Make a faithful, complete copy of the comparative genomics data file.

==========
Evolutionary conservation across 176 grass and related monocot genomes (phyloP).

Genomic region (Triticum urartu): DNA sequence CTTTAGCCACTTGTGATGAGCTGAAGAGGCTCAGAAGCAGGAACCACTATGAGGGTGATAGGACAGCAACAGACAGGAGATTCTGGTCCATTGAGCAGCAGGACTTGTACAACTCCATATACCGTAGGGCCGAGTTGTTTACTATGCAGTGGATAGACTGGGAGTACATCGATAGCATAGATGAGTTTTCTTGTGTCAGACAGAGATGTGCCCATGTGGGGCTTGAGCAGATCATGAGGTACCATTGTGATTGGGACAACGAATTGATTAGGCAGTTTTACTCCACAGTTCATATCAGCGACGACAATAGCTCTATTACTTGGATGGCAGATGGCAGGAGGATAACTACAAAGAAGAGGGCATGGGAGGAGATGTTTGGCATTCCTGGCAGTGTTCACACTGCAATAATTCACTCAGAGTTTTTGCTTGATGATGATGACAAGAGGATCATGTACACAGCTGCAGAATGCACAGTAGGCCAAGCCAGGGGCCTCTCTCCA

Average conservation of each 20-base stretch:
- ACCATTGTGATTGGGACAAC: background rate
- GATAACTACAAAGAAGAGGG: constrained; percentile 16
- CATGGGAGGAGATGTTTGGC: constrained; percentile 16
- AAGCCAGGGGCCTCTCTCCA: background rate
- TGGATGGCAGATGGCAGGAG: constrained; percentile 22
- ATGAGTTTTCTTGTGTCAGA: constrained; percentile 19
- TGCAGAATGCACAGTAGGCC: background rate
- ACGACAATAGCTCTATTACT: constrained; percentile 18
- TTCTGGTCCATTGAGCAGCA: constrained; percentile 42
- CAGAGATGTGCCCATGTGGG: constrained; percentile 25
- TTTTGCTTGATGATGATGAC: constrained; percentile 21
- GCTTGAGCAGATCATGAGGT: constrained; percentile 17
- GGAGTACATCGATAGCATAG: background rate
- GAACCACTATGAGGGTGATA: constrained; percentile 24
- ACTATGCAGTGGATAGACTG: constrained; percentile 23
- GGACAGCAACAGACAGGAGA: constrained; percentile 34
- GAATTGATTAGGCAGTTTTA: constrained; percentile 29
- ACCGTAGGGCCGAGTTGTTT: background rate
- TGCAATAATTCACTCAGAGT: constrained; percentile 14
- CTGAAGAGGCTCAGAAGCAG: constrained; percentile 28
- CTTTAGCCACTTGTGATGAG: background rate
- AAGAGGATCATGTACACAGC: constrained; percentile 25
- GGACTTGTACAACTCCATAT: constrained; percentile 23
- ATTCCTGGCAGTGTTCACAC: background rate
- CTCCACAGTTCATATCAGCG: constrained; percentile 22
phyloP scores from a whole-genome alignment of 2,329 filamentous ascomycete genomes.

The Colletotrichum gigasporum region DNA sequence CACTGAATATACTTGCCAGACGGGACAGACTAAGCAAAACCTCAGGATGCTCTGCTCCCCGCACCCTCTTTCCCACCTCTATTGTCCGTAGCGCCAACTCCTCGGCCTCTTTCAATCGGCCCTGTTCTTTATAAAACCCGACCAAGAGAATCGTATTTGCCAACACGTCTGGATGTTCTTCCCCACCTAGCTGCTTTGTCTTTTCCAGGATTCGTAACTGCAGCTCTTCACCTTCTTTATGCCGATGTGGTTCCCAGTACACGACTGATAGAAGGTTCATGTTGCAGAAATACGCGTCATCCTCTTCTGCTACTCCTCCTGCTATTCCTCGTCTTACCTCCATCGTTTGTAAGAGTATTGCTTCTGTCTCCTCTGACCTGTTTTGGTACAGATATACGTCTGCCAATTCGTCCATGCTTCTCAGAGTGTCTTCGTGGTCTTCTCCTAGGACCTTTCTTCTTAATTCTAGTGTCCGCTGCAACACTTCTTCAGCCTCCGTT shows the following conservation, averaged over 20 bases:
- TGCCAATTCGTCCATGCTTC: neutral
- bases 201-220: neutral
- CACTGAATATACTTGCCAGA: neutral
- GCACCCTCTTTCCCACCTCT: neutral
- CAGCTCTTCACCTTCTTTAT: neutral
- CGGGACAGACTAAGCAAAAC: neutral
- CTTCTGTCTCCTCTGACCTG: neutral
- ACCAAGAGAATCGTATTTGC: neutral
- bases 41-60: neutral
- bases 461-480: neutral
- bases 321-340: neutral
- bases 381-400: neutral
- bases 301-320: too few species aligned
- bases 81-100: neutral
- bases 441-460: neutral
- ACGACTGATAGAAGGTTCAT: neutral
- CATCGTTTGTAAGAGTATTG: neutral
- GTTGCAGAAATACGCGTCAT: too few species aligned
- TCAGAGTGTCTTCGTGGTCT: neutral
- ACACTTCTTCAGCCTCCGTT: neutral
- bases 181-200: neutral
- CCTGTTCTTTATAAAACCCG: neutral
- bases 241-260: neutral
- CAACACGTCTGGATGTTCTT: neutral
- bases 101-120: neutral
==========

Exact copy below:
Evolutionary conservation across 176 grass and related monocot genomes (phyloP).

Genomic region (Triticum urartu): DNA sequence CTTTAGCCACTTGTGATGAGCTGAAGAGGCTCAGAAGCAGGAACCACTATGAGGGTGATAGGACAGCAACAGACAGGAGATTCTGGTCCATTGAGCAGCAGGACTTGTACAACTCCATATACCGTAGGGCCGAGTTGTTTACTATGCAGTGGATAGACTGGGAGTACATCGATAGCATAGATGAGTTTTCTTGTGTCAGACAGAGATGTGCCCATGTGGGGCTTGAGCAGATCATGAGGTACCATTGTGATTGGGACAACGAATTGATTAGGCAGTTTTACTCCACAGTTCATATCAGCGACGACAATAGCTCTATTACTTGGATGGCAGATGGCAGGAGGATAACTACAAAGAAGAGGGCATGGGAGGAGATGTTTGGCATTCCTGGCAGTGTTCACACTGCAATAATTCACTCAGAGTTTTTGCTTGATGATGATGACAAGAGGATCATGTACACAGCTGCAGAATGCACAGTAGGCCAAGCCAGGGGCCTCTCTCCA

Average conservation of each 20-base stretch:
- ACCATTGTGATTGGGACAAC: background rate
- GATAACTACAAAGAAGAGGG: constrained; percentile 16
- CATGGGAGGAGATGTTTGGC: constrained; percentile 16
- AAGCCAGGGGCCTCTCTCCA: background rate
- TGGATGGCAGATGGCAGGAG: constrained; percentile 22
- ATGAGTTTTCTTGTGTCAGA: constrained; percentile 19
- TGCAGAATGCACAGTAGGCC: background rate
- ACGACAATAGCTCTATTACT: constrained; percentile 18
- TTCTGGTCCATTGAGCAGCA: constrained; percentile 42
- CAGAGATGTGCCCATGTGGG: constrained; percentile 25
- TTTTGCTTGATGATGATGAC: constrained; percentile 21
- GCTTGAGCAGATCATGAGGT: constrained; percentile 17
- GGAGTACATCGATAGCATAG: background rate
- GAACCACTATGAGGGTGATA: constrained; percentile 24
- ACTATGCAGTGGATAGACTG: constrained; percentile 23
- GGACAGCAACAGACAGGAGA: constrained; percentile 34
- GAATTGATTAGGCAGTTTTA: constrained; percentile 29
- ACCGTAGGGCCGAGTTGTTT: background rate
- TGCAATAATTCACTCAGAGT: constrained; percentile 14
- CTGAAGAGGCTCAGAAGCAG: constrained; percentile 28
- CTTTAGCCACTTGTGATGAG: background rate
- AAGAGGATCATGTACACAGC: constrained; percentile 25
- GGACTTGTACAACTCCATAT: constrained; percentile 23
- ATTCCTGGCAGTGTTCACAC: background rate
- CTCCACAGTTCATATCAGCG: constrained; percentile 22
phyloP scores from a whole-genome alignment of 2,329 filamentous ascomycete genomes.

The Colletotrichum gigasporum region DNA sequence CACTGAATATACTTGCCAGACGGGACAGACTAAGCAAAACCTCAGGATGCTCTGCTCCCCGCACCCTCTTTCCCACCTCTATTGTCCGTAGCGCCAACTCCTCGGCCTCTTTCAATCGGCCCTGTTCTTTATAAAACCCGACCAAGAGAATCGTATTTGCCAACACGTCTGGATGTTCTTCCCCACCTAGCTGCTTTGTCTTTTCCAGGATTCGTAACTGCAGCTCTTCACCTTCTTTATGCCGATGTGGTTCCCAGTACACGACTGATAGAAGGTTCATGTTGCAGAAATACGCGTCATCCTCTTCTGCTACTCCTCCTGCTATTCCTCGTCTTACCTCCATCGTTTGTAAGAGTATTGCTTCTGTCTCCTCTGACCTGTTTTGGTACAGATATACGTCTGCCAATTCGTCCATGCTTCTCAGAGTGTCTTCGTGGTCTTCTCCTAGGACCTTTCTTCTTAATTCTAGTGTCCGCTGCAACACTTCTTCAGCCTCCGTT shows the following conservation, averaged over 20 bases:
- TGCCAATTCGTCCATGCTTC: neutral
- bases 201-220: neutral
- CACTGAATATACTTGCCAGA: neutral
- GCACCCTCTTTCCCACCTCT: neutral
- CAGCTCTTCACCTTCTTTAT: neutral
- CGGGACAGACTAAGCAAAAC: neutral
- CTTCTGTCTCCTCTGACCTG: neutral
- ACCAAGAGAATCGTATTTGC: neutral
- bases 41-60: neutral
- bases 461-480: neutral
- bases 321-340: neutral
- bases 381-400: neutral
- bases 301-320: too few species aligned
- bases 81-100: neutral
- bases 441-460: neutral
- ACGACTGATAGAAGGTTCAT: neutral
- CATCGTTTGTAAGAGTATTG: neutral
- GTTGCAGAAATACGCGTCAT: too few species aligned
- TCAGAGTGTCTTCGTGGTCT: neutral
- ACACTTCTTCAGCCTCCGTT: neutral
- bases 181-200: neutral
- CCTGTTCTTTATAAAACCCG: neutral
- bases 241-260: neutral
- CAACACGTCTGGATGTTCTT: neutral
- bases 101-120: neutral